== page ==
${s}_{j}^{i}$ is the survival rate. It is defined as the proportion of individuals belonging to the age class j which survive from age j to age $j+1$ in element i, where $j\in \{\mathrm{L},{\mathrm{A}}_{1},{\mathrm{A}}_{2}\}$ and $i\in \{\mathrm{W},\mathrm{H},\mathrm{C}\}$. The survival rates used in the model are summarized in Table 1. Those for W were taken from [15], those for H from [23]. For C, we used survival rates in cornfield from [23,30]; they are extremely low compared to other habitats. We assumed all survival rates to be density independent.

**Table 1**

Survival rates and fecundity for each stage in each element of the landscape

Habitats | Stages | |||

L_{1} |
A_{1} |
A_{2} |
||

Fecundity | C | 0 | 0 | 0 |

H | 0 | 0 | 0 | |

W | 0 | 0 | 2.81 | |

Survival | C | 0 | 0.05 | 0.05 |

H | 0.5 | 0.45 | 0.45 | |

W | 0.5 | 0.45 | 0.45 |

Let **L** be the Leslie block matrix of the demographic model. Because **L** integrates all demographic parameters for each stage in each element, the dimension of the model is ($7\times 7$), and **L** is primitive and is defined as follows:

$$L=\left(\begin{array}{ccc}\hfill 0\hfill & \hfill 0\hfill & \hfill {F}_{{\mathrm{A}}_{2}}\hfill \\ \hfill {S}_{\mathrm{L}}\hfill & \hfill 0\hfill & \hfill 0\hfill \\ \hfill 0\hfill & \hfill {S}_{{\mathrm{A}}_{1}}\hfill & \hfill {S}_{{\mathrm{A}}_{2}}\hfill \end{array}\right)$$ | (1) |

##### 2.2.2.2 The movement sub-model.

${d}_{ik}$ represents the proportion of individuals present in element of type k and moving toward the element of type i, $0\u2a7d{d}_{ik}\u2a7d1$. According to the diagrammatic landscape model (Fig. 1), the movement process may be represented here as a combination of two processes. First, the movement within an element right up to its boundary: we suppose that between two time steps t and $t+\mathrm{\Delta}t$, an individual being in element k at time t and moving randomly within this element meets a boundary between k and i with probability p. We also assume that this probability does not depend on element size. If the element i is abundant, an individual moving randomly in the landscape will often encounter it. We thus assume that p only depends on the percentage cover of habitat i (${p}_{i}$) in the landscape. Second, boundary behaviour: we denote ${q}_{ik}$ as the probability of an individual leaving the habitat of type k at the boundary and going towards habitat of type i; ${q}_{ik}$ is assumed to be independent of the stage j and $0\u2a7d{q}_{ik}\u2a7d1$. The coefficients ${q}_{ik}$ were either measured experimentally [20,25], or estimated by modelling ([30] and non-published data). Their values are given in Table 2. These coefficients show that beetles stay preferentially in suitable habitats (W and H), that they leave C to go towards W, H and that they have the same probability to be in W and H because they are not sensitive to boundaries between woody elements [23]. The proportion of dispersers, ${d}_{ik}$, from the habitat k towards habitat i is supposed to be proportional to the parameters q and p, and ${d}_{ik}$ can be defined as follows:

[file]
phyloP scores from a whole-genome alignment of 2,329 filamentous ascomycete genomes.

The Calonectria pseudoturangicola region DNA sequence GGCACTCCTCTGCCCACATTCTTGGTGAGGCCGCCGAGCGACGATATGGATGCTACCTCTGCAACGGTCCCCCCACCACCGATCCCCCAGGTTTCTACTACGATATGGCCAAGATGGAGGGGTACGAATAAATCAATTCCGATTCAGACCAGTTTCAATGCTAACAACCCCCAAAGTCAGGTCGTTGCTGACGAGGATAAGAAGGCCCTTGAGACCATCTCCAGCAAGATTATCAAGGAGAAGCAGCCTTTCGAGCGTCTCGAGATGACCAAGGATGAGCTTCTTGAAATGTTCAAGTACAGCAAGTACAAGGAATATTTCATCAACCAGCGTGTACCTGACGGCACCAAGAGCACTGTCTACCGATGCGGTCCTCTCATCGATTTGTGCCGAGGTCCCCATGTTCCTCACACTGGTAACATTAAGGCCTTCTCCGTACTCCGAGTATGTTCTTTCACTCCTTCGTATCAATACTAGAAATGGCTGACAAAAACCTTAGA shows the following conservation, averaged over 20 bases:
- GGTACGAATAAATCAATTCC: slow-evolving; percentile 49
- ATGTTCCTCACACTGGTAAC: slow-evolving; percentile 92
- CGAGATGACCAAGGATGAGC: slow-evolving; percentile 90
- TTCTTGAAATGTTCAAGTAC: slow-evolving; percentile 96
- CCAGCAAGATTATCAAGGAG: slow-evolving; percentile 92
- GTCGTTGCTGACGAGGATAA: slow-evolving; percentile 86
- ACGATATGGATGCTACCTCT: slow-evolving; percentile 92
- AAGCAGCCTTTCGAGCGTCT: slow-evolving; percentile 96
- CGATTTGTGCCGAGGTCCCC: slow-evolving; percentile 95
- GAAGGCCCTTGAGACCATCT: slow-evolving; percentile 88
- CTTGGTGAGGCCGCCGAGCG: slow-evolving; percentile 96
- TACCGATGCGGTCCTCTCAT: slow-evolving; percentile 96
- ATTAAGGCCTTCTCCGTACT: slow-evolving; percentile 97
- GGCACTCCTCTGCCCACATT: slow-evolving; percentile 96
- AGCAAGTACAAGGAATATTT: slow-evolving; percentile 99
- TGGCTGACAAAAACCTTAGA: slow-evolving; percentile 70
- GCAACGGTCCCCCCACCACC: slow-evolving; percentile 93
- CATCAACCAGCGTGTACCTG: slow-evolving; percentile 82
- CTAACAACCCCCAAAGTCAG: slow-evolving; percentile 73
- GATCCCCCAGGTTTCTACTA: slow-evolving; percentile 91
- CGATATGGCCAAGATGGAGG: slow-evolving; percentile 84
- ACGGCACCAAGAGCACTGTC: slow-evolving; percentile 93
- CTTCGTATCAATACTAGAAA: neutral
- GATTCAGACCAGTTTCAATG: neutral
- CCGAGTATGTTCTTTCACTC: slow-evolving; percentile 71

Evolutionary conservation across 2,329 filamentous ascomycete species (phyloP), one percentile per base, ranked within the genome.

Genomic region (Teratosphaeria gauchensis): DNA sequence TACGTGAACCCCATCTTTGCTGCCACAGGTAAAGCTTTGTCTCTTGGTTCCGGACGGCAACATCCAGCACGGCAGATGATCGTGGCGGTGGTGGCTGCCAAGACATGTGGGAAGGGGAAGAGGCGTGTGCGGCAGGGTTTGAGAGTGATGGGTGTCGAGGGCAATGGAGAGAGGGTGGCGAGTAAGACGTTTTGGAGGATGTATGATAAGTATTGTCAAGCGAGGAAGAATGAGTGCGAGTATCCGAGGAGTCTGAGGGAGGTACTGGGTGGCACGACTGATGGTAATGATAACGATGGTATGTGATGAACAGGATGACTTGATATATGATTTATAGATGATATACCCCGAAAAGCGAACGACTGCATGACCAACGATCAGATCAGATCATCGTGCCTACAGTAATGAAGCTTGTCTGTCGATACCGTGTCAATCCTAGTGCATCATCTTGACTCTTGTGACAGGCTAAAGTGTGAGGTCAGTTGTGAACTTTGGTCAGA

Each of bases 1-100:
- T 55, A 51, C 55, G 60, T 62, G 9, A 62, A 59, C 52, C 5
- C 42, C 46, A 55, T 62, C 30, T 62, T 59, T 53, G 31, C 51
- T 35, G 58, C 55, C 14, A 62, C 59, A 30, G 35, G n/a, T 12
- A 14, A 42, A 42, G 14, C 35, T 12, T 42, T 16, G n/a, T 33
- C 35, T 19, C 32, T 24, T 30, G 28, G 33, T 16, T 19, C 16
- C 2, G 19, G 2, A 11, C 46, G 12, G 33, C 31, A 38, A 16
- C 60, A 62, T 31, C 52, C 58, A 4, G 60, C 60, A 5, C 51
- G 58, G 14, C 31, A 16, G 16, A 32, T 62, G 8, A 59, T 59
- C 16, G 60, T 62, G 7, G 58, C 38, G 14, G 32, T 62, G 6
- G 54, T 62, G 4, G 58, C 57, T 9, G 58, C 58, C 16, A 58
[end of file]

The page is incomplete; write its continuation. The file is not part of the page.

$${d}_{ik}={q}_{ik}{p}_{i}$$ | (2) |

**Table 2**

Transition coefficients ${q}_{ij}$ from the element (cell) of type j (line) towards the element (cell) of type i (column)

Habitats | W | H | C |

W | 1 | 0.5 | 0.05 |

H | 0.5 | 1 | 0.2 |

C | 1 | 1 | 1 |

Let $\mathbf{P}=\mathrm{diag}\{\mathbf{1},{\mathbf{P}}_{{\mathrm{A}}_{1}},{\mathbf{P}}_{{\mathrm{A}}_{2}}\}$ be the dispersal matrix of the dispersal model. **1** is the scalar defining the non-dispersing stage, and ${P}_{j}$ the matrix block for the dispersing stage with $j\in \{{\mathrm{A}}_{1},{\mathrm{A}}_{2}\}$. ${P}_{j}$ is defined as follows

$${P}_{j}=\left(\begin{array}{ccc}\hfill 1-{d}_{\mathrm{HW}}-{d}_{\mathrm{CW}}\hfill & \hfill {d}_{\mathrm{WH}}\hfill & \hfill {d}_{\mathrm{WC}}\hfill \\ \hfill {d}_{\mathrm{HW}}\hfill & \hfill 1-{d}_{\mathrm{WH}}-{d}_{\mathrm{CH}}\hfill & \hfill {d}_{\mathrm{HC}}\hfill \\ \hfill {d}_{\mathrm{CW}}\hfill & \hfill {d}_{\mathrm{CH}}\hfill & \hfill 1-{d}_{\mathrm{WC}}-{d}_{\mathrm{HC}}\hfill \end{array}\right)$$ | (3) |

##### 2.2.2.3 The spatial Leslie-type model.

We use a classical multiregional Leslie model describing the A. parallelepipedus population dynamics. This type of model is represented as follows:

$${\overrightarrow{n}}_{t+1}=\mathit{LP}{\overrightarrow{n}}_{t}$$ | (4) |

#### 2.2.3 The habitat fragmentation model based on a hierarchical approach of demography and movement

We model habitat fragmentation as a landscape-scale process involving both habitat loss and the breaking apart of habitat (i.e. habitat fragmentation per se) [4]. W loss is measured with the ${p}_{i}$-parameter in Eq. (2). Second, we consider in the model not only breaking apart of W but also breaking apart of all types of elements in the landscape. This process increases the probability that an individual encounters a boundary between two elements, and so increases the movement frequency between adjacent elements. For an individual, let k define the number of transition from an element to another for one demographic time unit (1 year). To distinguish between these two time scales, it has been proposed a modification of Eq. (4) [34]:

$${\overrightarrow{n}}_{t+1}={\mathit{LP}}^{\phantom{\rule{0.2em}{0ex}}k}{\overrightarrow{n}}_{t}$$ | (5) |

The model allows adjusting dispersal frequency between adjacent patches of elements. k is applied on all elements, but because habitat fragmentation per se is a landscape scale process [4], k can also represent a measure of the ‘W-fragmentation per se’. The more the k-value increases, the more important is the W-fragmentation per se. The combination of these two sub-processes, governed by the k- and ${p}_{i}$-parameters, leads to a good approximation of the relationship between the degree of W-fragmentation and the demographic response at the landscape scale.